# Alternative Data For Trading — Statistical Arbitrage

There is no single market secret to discover, no single correct way to trade the markets. Those seeking the one true answer to the markets haven’t even gotten as far as asking the right question, let alone getting the right answer.

Jack Schwager — Author of Market Wizar

Lot’s ways to trade but some simple ways to gain the edges. In recent times, the way is either through access to information fast and act on it as fast as possible (think HFTs) or being able to process and extract better.

The second part is more the focus for this article where either you are looking at processing the existing data better or gain access to alternative sources aka non-price action related data for trading.

As it has gotten harder over the years, to be able to squeeze more juice out of the same price action data and the growth of digitisation. There are a bunch of really interesting alternative data sets available. This is an awesome collection of several vendors selling alternative data sources here.

So, you have received a signal and need to check it’s efficacy against a well-know instrument. How do go about doing it? This is an experimental case study and does not use any data I worked on commercially.

This is what our sample data set looks like

We just need to verify and determine if the signal is anyway useful. There are a couple of steps and key things to remember before embarking on checking the signal quality. A quick data verification and we should be able to move ahead.

# Data Quality Checks

The data looks fine except for a couple of obvious errors such as the -150 closing price. We just need an automated way to fix such obvious and any other errors.

To deal with the data quality checks, I computed a couple of extra metrics.

- The rolling mean of last 5–20 data points.
- The standard deviation of the last 5–20 data points.
- We create a couple of lower and upper barriers using 6 sigmas as the threshold.
- Flag any points lying beyond the six sigma from the average.

Interestingly, we seemed to have been able to catch these errors right. We will go ahead and fix the errors by replacing the erroneous data points with the average values.

We go ahead and do a similar process for Signal as well, as extreme outliers are possible for this data vector as well. The data is a lot more compressed and we are good to go to the next steps.

# Efficacy Check

Now, that we want to understand if the signal has any predictive power. We need to be able to define a metric and measure the same. We use the percentage change in signal and if it has any predictive power over computing 1-day forward-looking price change or returns.

It’s necessary to do this over something like returns since these are stationary data points and it’s a requirement for lots of statistical assumptions and independence between data points.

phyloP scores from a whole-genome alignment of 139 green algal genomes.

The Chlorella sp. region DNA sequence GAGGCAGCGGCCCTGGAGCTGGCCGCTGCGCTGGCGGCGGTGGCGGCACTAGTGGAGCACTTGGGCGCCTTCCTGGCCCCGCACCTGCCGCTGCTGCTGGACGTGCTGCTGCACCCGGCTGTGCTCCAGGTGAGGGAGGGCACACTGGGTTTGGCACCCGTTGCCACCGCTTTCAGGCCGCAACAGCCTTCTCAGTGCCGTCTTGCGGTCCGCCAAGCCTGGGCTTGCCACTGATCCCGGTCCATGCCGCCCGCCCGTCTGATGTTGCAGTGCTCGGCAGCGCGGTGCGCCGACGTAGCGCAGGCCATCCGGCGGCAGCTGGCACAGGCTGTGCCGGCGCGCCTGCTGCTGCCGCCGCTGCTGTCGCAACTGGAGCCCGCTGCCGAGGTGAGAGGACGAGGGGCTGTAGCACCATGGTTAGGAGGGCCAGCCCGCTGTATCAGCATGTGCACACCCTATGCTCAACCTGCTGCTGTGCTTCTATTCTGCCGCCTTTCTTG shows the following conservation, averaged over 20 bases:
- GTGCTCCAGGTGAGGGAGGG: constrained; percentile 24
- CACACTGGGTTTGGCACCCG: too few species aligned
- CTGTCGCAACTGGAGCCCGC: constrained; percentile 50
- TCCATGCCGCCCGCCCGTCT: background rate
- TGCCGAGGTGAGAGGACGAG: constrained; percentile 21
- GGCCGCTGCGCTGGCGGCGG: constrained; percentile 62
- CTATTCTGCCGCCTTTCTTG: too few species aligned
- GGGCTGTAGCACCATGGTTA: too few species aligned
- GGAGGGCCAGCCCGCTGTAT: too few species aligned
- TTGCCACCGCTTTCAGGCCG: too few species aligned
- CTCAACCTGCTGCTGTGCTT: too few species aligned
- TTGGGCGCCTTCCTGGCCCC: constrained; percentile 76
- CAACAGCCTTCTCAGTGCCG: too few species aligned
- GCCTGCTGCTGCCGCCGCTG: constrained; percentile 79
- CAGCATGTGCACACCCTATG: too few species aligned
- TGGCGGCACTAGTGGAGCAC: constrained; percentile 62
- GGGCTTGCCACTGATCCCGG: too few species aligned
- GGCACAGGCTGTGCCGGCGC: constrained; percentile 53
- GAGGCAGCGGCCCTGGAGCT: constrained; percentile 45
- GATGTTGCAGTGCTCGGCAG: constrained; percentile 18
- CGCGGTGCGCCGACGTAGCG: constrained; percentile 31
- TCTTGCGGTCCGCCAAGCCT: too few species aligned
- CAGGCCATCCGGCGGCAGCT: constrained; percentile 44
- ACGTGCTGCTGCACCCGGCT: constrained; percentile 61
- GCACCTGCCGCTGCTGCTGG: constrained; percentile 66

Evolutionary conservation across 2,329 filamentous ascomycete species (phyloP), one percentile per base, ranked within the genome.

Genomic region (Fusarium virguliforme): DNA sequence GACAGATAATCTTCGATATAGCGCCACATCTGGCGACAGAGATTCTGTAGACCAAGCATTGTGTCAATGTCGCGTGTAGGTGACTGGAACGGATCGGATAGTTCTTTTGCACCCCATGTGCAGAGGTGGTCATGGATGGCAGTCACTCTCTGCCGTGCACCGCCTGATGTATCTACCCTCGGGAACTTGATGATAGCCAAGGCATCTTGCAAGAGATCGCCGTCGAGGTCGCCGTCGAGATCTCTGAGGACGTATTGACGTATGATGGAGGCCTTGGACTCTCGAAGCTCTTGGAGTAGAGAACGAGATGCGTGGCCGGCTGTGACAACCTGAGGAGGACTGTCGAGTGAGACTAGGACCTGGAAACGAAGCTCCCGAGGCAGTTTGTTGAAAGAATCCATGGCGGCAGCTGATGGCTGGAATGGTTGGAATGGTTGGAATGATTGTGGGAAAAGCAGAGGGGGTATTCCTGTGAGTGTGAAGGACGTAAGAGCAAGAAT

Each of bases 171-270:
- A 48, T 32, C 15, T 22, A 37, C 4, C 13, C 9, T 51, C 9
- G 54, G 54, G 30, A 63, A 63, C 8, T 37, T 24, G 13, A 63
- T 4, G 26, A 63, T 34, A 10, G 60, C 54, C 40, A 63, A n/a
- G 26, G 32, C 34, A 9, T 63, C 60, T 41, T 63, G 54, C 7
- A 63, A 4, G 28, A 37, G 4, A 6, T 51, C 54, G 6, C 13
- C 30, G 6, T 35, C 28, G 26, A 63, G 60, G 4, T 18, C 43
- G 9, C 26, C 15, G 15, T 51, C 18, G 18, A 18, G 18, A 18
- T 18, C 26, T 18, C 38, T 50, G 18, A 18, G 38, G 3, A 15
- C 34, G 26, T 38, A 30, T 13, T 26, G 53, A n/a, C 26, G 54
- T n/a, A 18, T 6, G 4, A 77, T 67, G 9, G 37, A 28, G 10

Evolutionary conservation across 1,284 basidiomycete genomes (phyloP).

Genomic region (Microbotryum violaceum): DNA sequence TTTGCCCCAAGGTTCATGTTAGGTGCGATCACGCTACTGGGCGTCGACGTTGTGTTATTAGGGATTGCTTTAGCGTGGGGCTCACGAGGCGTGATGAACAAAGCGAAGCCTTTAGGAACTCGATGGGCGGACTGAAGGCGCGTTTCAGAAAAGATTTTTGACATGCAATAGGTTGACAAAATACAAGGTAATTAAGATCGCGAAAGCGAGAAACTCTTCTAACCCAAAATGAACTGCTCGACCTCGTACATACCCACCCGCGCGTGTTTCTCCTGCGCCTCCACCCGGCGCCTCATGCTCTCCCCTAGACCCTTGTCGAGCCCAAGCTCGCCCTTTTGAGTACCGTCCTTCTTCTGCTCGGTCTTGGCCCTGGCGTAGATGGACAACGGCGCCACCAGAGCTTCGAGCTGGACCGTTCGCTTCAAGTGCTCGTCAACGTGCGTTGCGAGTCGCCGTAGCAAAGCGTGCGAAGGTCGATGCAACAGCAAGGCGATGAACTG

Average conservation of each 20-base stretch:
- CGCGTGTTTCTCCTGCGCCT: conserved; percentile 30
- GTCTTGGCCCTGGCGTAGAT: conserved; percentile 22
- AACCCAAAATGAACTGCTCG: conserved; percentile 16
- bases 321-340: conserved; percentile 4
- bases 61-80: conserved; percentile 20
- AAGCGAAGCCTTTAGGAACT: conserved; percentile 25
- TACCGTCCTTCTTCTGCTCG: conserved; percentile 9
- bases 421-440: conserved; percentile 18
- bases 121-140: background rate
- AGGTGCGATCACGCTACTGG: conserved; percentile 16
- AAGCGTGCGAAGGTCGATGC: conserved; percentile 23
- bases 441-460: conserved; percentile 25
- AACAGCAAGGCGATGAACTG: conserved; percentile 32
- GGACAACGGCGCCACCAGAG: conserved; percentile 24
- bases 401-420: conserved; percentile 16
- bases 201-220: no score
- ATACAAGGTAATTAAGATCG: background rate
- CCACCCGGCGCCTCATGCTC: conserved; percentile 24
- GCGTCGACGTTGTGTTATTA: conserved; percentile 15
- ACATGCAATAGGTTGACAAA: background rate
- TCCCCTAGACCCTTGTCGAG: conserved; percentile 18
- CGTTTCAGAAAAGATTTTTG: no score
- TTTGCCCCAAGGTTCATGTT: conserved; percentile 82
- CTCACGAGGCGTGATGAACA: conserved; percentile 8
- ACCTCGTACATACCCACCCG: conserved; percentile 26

We map the X(Signal Change) and Y (The forward-looking 1-day returns). This is necessary so, the signal change today is used to forecast the returns by end of tomorrow.

A quick peek into the distribution of X and Y is a good visual to have. The returns have distribution ranging from -6% to around 4%.

On the other hand, the signal is very polarising in terms of its change. It, therefore, can use a gate with +1 or -1 output.

Now, to measure the efficacy. I tried to compute the RMSE (Root Mean Square Error) between the signal change and the actual returns. This should be as low a number as possible.

This RMSE turns out to be ~0.055. Which roughly translates to 5.5% error and is quite significant in nature. Such a large error will wipe out any trading possibility and is validated by the cumulative performance graph.

As can be visualised, we don’t have a profitable strategy and this is even before, we have accounted for any kind of trading costs.

Alternative data, in this case, was used as a direct input for trading the instrument. Besides a simple model with one day change as input, we could have explored building a more involved model using sequential inputs of this signal besides just the one day change.

This signal could have further been combined with the price change of the previous data for predictive purposes. Some of these concepts and the use of sequential neural networks are explored here.

# Conclusion

This is one of the ways to go about measuring the efficacy and looks into the use of alternative data for trading instead of trying to use the same data points and processing them better aka use more complex models/data transformations.

While LSTMs and RNNs have been very useful across language/text problems, their usage has been a challenge in the market space. They are more useful as a means to extract signals from alternative data sources than trying to use the raw data to build complex models.

*Originally published at **https://statarb.in**.*